“Honestly, I just wish there were more of Rockwell’s America.”
I get strange looks whenever I say this, followed by “Whose?”
Those interested in art, like myself, know Norman Rockwell as the artist who captured portrait after portrait of our United States. He painted children, adults, couples, teenagers, grandparents, and everything in-between, perfectly portraying the dynamics of our culture and relationships. His pictures make viewers long for something simple, memorable, and authentic. He highlights the memorable and mundane of both small-town life and city living. He inspires us to cherish our American life.
When I use the phrase “Rockwell’s America,” I’m referring to a state of living where we would choose the porches in front of our houses over the red carpets in California. Playgrounds over amusement parks. Sidewalk chats over hurried texts. Time with people over time online. Friends over “friended.”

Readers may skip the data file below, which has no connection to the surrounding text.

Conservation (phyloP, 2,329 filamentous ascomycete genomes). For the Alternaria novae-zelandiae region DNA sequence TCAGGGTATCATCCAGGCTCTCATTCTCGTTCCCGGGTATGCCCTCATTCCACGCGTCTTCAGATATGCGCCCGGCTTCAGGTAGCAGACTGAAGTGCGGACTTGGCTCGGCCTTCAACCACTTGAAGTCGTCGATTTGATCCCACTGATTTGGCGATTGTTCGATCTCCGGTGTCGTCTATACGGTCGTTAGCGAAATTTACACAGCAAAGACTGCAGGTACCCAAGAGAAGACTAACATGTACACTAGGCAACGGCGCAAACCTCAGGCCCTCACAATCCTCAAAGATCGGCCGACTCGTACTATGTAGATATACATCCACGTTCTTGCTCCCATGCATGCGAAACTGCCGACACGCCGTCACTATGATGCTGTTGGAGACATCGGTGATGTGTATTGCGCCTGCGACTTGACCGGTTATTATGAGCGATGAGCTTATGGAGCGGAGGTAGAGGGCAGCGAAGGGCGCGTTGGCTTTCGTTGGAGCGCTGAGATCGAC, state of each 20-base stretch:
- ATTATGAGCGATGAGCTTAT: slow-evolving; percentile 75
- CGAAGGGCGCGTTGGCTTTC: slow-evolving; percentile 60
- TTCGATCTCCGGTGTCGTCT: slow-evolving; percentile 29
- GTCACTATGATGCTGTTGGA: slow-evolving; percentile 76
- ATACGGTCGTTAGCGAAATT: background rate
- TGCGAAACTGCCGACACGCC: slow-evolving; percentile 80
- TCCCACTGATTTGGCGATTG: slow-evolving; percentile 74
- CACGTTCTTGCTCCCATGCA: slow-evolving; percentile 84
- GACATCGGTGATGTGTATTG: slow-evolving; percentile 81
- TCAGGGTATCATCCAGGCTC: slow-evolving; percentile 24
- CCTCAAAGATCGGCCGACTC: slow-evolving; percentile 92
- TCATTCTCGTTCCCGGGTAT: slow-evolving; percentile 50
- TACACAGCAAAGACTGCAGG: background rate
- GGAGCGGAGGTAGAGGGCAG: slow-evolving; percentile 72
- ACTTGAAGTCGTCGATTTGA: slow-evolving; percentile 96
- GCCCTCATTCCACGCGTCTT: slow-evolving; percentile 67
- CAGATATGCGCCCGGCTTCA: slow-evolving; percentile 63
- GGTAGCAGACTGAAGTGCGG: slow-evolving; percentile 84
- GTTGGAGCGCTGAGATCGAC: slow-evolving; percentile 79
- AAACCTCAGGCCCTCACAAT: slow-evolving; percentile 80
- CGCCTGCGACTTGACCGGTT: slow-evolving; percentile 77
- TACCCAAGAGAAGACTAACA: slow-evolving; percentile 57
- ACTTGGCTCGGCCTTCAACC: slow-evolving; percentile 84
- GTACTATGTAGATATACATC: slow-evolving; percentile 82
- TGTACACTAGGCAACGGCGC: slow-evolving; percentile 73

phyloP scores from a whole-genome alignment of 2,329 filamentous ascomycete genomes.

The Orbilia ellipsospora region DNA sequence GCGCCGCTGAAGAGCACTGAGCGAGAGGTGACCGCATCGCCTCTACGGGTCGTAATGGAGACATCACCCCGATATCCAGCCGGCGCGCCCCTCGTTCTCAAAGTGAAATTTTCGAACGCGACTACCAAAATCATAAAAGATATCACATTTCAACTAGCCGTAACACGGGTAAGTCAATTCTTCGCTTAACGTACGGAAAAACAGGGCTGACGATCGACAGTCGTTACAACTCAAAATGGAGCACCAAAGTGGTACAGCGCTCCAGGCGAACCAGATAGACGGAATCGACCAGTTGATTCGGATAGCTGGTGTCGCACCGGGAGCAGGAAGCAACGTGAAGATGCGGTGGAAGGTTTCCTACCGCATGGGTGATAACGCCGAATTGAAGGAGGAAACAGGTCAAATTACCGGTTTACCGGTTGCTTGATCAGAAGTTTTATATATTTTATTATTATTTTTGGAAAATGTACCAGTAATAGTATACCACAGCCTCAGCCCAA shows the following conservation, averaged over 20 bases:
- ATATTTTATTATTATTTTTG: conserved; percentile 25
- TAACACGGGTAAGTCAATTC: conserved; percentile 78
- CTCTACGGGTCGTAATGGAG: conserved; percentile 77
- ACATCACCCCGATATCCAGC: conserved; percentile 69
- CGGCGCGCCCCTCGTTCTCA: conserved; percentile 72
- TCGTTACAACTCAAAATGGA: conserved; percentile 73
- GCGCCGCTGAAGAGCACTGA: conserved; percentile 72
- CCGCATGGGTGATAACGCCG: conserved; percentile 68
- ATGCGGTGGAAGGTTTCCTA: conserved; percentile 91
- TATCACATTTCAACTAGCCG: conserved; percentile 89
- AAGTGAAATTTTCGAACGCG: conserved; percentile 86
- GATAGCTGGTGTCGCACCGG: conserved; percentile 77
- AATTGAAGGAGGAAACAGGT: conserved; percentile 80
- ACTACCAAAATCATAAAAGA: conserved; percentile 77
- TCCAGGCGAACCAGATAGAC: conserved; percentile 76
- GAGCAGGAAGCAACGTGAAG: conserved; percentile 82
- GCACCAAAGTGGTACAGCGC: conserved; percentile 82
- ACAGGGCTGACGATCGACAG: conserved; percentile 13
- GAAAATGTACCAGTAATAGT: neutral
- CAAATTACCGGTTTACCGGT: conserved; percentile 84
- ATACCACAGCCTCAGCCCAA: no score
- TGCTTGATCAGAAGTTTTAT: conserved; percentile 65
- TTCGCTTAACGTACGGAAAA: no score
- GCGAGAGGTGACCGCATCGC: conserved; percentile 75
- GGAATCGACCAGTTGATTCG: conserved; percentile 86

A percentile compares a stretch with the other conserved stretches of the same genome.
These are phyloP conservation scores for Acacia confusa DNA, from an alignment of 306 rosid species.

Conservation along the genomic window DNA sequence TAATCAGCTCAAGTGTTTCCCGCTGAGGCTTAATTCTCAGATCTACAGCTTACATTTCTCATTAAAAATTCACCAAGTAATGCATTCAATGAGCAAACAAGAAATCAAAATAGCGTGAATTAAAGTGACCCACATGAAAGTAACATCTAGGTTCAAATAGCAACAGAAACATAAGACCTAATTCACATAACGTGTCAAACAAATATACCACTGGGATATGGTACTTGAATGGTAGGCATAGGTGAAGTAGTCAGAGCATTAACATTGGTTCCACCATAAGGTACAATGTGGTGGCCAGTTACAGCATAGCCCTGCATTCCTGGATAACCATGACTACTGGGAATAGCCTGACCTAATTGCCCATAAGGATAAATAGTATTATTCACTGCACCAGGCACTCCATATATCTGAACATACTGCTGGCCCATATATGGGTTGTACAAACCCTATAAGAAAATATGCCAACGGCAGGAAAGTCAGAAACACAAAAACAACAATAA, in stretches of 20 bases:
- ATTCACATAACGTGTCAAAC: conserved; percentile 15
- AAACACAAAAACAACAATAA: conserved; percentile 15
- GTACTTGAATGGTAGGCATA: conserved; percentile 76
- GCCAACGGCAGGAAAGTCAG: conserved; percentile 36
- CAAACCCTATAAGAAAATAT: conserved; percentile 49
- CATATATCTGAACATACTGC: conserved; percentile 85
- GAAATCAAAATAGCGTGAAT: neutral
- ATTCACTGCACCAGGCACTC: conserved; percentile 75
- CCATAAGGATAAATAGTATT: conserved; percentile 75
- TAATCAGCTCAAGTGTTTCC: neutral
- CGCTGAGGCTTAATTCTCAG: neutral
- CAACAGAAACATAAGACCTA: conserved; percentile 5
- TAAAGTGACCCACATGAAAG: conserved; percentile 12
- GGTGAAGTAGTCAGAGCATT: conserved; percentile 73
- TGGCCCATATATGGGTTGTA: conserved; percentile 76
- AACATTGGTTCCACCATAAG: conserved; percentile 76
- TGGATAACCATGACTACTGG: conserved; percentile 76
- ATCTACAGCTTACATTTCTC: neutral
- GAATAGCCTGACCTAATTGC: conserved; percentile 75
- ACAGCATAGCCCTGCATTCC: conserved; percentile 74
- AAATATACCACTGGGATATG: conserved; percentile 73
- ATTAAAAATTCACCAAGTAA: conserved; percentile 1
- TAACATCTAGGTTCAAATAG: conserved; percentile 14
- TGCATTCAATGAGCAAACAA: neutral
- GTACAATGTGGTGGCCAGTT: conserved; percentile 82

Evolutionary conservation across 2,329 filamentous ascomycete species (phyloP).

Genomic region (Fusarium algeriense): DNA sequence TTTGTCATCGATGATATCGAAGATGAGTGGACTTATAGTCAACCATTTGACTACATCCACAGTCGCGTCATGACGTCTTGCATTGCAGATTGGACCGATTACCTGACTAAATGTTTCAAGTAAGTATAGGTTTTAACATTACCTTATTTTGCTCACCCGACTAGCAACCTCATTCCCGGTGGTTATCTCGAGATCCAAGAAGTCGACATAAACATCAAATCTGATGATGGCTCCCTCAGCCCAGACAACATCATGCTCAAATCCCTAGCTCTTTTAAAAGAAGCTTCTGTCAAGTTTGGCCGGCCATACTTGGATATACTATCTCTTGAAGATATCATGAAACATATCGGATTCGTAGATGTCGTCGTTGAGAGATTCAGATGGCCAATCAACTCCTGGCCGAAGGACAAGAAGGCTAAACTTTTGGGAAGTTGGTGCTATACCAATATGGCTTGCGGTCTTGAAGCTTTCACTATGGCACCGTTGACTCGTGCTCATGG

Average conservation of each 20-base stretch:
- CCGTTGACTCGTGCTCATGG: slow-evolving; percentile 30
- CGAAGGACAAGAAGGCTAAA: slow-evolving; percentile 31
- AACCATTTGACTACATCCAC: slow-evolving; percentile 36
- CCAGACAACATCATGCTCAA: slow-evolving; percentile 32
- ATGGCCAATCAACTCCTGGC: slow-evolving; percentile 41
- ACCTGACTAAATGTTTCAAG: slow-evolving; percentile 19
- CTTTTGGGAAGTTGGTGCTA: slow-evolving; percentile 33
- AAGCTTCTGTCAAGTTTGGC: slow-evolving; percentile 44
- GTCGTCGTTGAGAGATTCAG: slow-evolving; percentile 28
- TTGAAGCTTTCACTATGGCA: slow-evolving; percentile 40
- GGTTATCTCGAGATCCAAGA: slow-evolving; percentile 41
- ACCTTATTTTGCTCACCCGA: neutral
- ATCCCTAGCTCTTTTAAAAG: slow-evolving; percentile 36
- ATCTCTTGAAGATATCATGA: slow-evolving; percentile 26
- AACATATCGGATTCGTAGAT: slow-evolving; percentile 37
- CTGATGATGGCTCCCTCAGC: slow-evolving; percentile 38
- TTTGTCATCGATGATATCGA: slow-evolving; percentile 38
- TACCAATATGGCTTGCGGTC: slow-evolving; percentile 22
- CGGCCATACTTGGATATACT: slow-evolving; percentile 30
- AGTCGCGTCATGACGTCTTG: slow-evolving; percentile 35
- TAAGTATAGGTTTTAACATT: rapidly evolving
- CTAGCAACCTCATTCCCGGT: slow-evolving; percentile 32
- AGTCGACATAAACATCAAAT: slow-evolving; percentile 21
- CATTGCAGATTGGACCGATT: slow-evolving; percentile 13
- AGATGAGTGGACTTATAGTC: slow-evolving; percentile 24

Please, turn off your cell phone and go for a walk. Ride your bike if you want. Bring your little sister. Your neighborhood might not seem like anything amazing, but it’s your home. It’s the place you’re growing up. It’s the place you’re going to remember.
Stop by the library, where I am right now. They’ve got books like The Outsiders by S.E. Hinton and A Good Man is Hard to Find by Flannery O’Connor. Books on leadership and do-it-yourself and scenic drives through – where else – America. Books on “The Most Beautiful Libraries in America.” (Guess which one is on the cover. It’s in Washington, D.C.) Ask the librarian where to find books on Bigfoot. If librarians aren’t quintessential American culture, I don’t know what is. And heaven forbid you leave without the largest Calvin and Hobbes collection you can find.
Go to the swimming pool. Host a party. Read the comics. Respect the men in uniform. Know where your local barbershop is. Shop at the thrift store – it saves money. We live in America. We are surrounded by beauty, and we will miss it if we forget to look.
(see slideshow below)
Please comment and tell me where you see Rockwell’s America.